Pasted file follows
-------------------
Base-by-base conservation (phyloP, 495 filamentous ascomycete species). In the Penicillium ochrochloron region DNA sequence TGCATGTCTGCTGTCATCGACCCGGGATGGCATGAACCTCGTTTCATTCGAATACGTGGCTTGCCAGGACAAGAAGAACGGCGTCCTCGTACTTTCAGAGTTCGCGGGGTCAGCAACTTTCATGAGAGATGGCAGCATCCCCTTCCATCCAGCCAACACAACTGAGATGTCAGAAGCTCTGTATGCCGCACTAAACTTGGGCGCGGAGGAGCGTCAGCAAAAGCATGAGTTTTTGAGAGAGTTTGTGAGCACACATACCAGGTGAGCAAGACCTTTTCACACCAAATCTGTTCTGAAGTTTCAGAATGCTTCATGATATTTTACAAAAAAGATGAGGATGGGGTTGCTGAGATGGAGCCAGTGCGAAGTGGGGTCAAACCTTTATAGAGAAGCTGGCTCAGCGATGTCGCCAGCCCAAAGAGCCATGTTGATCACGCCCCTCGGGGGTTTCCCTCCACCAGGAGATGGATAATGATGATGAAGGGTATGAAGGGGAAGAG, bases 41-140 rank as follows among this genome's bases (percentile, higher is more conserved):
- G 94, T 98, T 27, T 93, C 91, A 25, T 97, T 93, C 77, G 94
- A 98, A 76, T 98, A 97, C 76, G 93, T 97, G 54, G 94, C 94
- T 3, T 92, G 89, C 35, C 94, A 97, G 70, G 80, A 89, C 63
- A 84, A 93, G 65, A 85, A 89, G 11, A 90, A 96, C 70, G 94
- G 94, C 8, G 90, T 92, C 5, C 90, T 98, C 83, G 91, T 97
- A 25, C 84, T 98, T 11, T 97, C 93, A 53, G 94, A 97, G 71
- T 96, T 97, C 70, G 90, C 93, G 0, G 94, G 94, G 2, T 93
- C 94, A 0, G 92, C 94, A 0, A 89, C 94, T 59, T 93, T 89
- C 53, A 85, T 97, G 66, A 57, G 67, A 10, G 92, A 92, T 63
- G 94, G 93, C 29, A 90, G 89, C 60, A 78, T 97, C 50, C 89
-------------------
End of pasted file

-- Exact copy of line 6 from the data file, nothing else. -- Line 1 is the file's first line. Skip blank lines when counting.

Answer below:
- G 94, C 8, G 90, T 92, C 5, C 90, T 98, C 83, G 91, T 97